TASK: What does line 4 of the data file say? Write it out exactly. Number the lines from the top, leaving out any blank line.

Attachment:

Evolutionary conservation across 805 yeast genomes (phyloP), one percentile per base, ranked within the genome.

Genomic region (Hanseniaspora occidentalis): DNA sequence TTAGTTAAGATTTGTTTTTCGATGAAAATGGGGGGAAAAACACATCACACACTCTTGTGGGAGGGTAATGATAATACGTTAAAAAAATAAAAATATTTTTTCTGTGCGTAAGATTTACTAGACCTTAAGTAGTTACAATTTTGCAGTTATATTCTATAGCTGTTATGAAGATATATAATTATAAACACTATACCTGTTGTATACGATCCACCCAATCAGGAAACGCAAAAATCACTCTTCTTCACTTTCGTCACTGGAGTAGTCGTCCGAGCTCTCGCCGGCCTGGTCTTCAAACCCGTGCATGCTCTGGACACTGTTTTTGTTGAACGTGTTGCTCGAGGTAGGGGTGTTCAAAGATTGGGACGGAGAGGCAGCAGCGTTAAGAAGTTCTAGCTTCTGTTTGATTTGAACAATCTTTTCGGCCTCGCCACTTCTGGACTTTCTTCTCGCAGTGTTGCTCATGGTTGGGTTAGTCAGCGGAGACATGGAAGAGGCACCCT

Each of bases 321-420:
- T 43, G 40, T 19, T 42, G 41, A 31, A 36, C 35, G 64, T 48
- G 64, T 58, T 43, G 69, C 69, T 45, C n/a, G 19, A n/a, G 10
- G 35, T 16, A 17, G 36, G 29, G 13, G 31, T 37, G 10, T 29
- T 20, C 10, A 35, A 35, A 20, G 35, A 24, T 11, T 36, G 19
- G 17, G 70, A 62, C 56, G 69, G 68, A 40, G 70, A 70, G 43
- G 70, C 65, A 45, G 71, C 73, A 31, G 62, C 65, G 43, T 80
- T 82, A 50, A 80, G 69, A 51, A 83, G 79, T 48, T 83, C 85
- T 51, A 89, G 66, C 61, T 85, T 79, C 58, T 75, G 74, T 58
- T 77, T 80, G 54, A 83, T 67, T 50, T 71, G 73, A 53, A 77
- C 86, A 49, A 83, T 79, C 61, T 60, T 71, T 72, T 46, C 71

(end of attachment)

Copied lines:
- T 43, G 40, T 19, T 42, G 41, A 31, A 36, C 35, G 64, T 48